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Author Topic:   Stephen Jay Gould: The Hedgehog, the Fox, and the Magister’s Pox
caffeine
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Posts: 1799
From: Prague, Czech Republic
Joined: 10-22-2008


Message 58 of 92 (759835)
06-15-2015 1:57 PM
Reply to: Message 7 by MrHambre
06-13-2015 10:36 AM


Gould takes issue with the way Wilson defines a reductionist approach as "solving" matters by breaking them down into their constituent elements. Even in science, emergent properties can't be explained using this approach: defining water as H2O tells us nothing about the property of liquidity, because it's not contained in the constituent atoms. So a reductionist approach is going to be useful in some sense, but the notion that it's sufficient for explaining complex human cultural phenomena is simply not true.

This seems a bit backwards to me. The emergent propeties are only explained through a reductionist approach. When we look at water macroscopically, we have to take most of its properties simply as givens - as brute facts about the way water is. Water has a high surface tension and cohesion, and we can use that fact to explain some of its behaviour.

To explain why water has these properties, reductionism is the only solution, since water's properties are emergent properties of the properties of the molecules that make up the liquid (it's something to so with hydrogen bonds - it's been a long time since science at school!).

Edited by caffeine, : No reason given.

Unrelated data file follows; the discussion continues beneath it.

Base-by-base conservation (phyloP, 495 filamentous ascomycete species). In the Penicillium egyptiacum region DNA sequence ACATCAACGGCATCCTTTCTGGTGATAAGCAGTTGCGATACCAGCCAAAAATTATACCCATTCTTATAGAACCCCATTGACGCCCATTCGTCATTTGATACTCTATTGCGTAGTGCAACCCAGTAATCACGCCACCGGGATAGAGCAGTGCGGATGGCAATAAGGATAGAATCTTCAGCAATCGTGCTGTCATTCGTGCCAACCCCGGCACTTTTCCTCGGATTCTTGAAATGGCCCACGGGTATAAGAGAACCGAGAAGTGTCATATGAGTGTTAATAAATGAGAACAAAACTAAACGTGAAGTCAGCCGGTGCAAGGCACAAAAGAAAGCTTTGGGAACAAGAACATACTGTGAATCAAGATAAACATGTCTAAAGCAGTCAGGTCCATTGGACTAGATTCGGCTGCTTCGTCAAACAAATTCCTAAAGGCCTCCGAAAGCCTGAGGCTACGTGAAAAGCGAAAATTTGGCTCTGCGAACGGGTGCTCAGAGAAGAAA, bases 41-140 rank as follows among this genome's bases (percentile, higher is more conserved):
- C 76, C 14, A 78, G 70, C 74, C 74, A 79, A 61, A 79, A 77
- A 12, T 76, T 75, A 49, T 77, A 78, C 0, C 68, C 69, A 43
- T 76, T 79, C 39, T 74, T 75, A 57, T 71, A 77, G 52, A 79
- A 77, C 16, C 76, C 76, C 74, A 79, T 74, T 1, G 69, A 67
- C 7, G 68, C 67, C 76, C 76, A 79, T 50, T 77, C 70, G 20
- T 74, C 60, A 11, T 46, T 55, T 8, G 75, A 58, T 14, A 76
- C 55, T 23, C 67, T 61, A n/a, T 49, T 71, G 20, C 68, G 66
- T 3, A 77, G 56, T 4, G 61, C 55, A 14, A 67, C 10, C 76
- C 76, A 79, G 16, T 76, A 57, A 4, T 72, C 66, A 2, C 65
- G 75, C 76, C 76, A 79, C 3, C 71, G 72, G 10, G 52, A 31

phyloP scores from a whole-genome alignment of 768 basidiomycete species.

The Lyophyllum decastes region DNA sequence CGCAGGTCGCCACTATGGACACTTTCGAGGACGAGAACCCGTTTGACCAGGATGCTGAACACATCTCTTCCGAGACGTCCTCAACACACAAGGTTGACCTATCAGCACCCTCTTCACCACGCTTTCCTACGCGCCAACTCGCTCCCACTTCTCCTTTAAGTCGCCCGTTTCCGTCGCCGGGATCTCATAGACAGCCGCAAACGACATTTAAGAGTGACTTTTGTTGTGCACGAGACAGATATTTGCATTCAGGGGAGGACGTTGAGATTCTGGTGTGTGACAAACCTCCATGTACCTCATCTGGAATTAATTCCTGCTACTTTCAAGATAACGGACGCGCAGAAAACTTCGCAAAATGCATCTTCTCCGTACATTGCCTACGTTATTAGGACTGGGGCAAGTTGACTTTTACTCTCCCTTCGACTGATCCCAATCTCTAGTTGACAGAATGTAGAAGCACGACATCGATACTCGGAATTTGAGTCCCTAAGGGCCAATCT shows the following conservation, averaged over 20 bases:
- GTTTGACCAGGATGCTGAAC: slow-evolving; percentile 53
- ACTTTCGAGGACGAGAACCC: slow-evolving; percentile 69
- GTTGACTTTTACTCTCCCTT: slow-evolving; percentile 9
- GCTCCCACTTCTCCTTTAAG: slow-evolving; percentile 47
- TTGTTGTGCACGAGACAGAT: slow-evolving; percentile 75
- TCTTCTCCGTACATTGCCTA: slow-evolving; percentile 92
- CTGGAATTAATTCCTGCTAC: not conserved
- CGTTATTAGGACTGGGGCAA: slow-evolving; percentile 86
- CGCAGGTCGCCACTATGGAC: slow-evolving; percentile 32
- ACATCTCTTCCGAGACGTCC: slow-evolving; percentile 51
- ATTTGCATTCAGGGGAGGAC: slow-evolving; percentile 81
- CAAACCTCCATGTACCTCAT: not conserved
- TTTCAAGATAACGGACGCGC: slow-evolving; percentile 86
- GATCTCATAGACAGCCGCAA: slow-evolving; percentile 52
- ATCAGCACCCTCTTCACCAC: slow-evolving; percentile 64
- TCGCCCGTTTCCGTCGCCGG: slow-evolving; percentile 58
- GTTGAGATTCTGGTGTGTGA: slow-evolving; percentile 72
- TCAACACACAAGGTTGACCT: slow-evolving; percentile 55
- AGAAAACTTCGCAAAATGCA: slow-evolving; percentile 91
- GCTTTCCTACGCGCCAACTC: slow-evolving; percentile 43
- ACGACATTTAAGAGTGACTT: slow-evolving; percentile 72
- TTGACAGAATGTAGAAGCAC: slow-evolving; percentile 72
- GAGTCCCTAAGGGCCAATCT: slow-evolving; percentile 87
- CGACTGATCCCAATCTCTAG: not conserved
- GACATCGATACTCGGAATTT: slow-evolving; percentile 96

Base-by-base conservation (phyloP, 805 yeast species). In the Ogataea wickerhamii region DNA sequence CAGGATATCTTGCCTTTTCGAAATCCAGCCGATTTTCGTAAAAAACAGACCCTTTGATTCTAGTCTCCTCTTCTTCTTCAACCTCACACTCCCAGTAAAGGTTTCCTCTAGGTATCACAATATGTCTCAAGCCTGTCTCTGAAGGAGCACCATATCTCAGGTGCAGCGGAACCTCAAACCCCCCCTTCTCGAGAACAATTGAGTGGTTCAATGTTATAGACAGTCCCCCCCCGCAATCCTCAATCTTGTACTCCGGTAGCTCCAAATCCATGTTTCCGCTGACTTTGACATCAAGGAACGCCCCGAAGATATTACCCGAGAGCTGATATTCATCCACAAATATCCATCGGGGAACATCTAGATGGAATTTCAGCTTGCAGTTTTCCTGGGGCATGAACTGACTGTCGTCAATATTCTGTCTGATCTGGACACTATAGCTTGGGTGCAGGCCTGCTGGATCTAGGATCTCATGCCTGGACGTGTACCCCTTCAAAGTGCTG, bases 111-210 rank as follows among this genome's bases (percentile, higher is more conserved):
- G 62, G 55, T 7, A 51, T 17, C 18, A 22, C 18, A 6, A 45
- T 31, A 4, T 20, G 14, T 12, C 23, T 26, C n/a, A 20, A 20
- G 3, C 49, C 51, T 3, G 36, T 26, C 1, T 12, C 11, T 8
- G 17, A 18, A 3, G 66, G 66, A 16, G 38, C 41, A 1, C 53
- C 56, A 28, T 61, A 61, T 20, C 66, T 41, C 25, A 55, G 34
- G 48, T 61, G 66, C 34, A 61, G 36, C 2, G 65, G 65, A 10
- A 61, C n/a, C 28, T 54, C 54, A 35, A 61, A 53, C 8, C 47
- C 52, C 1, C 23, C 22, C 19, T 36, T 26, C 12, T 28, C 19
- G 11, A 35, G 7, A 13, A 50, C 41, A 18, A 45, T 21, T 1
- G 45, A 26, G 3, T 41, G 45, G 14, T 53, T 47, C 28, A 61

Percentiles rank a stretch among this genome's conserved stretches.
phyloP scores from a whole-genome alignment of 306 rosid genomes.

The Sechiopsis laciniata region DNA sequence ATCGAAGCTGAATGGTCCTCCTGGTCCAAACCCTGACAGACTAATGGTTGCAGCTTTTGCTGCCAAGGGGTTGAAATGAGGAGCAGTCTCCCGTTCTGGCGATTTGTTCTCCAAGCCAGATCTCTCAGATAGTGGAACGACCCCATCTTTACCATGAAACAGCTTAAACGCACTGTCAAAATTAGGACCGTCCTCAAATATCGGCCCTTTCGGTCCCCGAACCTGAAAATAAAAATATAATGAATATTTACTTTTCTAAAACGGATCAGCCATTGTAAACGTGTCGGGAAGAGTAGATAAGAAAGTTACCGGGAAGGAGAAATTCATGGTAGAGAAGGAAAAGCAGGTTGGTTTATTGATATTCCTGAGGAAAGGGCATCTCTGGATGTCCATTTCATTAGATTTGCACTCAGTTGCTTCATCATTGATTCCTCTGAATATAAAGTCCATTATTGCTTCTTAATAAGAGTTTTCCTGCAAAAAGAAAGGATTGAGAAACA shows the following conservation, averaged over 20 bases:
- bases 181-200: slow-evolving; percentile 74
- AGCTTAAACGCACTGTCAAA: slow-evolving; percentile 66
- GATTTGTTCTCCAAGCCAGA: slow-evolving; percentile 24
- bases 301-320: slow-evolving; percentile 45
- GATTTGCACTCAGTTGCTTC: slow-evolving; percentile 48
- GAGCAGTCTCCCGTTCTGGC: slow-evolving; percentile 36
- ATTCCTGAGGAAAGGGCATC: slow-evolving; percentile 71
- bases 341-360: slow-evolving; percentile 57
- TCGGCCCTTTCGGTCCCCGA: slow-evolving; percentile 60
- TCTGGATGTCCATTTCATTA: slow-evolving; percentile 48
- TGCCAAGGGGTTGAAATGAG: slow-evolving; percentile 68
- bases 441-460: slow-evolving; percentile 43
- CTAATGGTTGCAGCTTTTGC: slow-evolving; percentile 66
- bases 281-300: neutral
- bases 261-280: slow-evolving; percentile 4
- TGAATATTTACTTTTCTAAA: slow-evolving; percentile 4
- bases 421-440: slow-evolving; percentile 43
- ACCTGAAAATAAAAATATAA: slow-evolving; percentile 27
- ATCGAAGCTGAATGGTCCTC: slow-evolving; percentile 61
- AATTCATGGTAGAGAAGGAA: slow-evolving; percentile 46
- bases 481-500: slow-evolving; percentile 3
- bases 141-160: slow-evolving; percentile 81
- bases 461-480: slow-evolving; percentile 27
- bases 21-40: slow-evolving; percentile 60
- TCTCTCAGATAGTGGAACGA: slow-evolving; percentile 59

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caffeine
Member
Posts: 1799
From: Prague, Czech Republic
Joined: 10-22-2008


Message 77 of 92 (760005)
06-16-2015 4:21 PM
Reply to: Message 60 by MrHambre
06-15-2015 2:40 PM


The water analogy was mine, not Gould's.

Well that's convenient, then. Gould's dead, so I wouldn't get very far arguing with him

(And the emergent properties are defined not by the constituent atoms, but how the atoms interact in the water molecule.) Gould wasn't saying reductionism is never useful, but as the guiding principle in uniting science and the humanities, it's inadequate.

I picked up on your water example because it's the only real concrete thing I've noticed you mention, and yet it seems such an odd choice because it demonstrates the opposite of what you appeared to want it to. The best way to understand the properties of liquids is reductionism.

Reductionism gets an unfairly bad rap, I feel. Every now and again you come across someone announcing that it's a thing of the past, and people who cling to reductionist ideas are intellectually unreconstructed relics, but it seems to me that reductionism remains the way forward. The properties of any complex system are always the product of the properties of its constituent parts (or as you put it more accurately, generally the way these constituent parts interact).

Now how reductionist we want to go depends on the level of explanations we're seeking for any phenomenon. It's not necessary to discuss the behaviour of individual atoms of H2O to explain the functioning of a steam engine - you can just rely on known properties of water, but if you want to explain why water has those properies, reductionism is the only way to do so.

Aside from this one substantive claim, which seems to be wrong, everything else appears to be a vague lament about modern culture.


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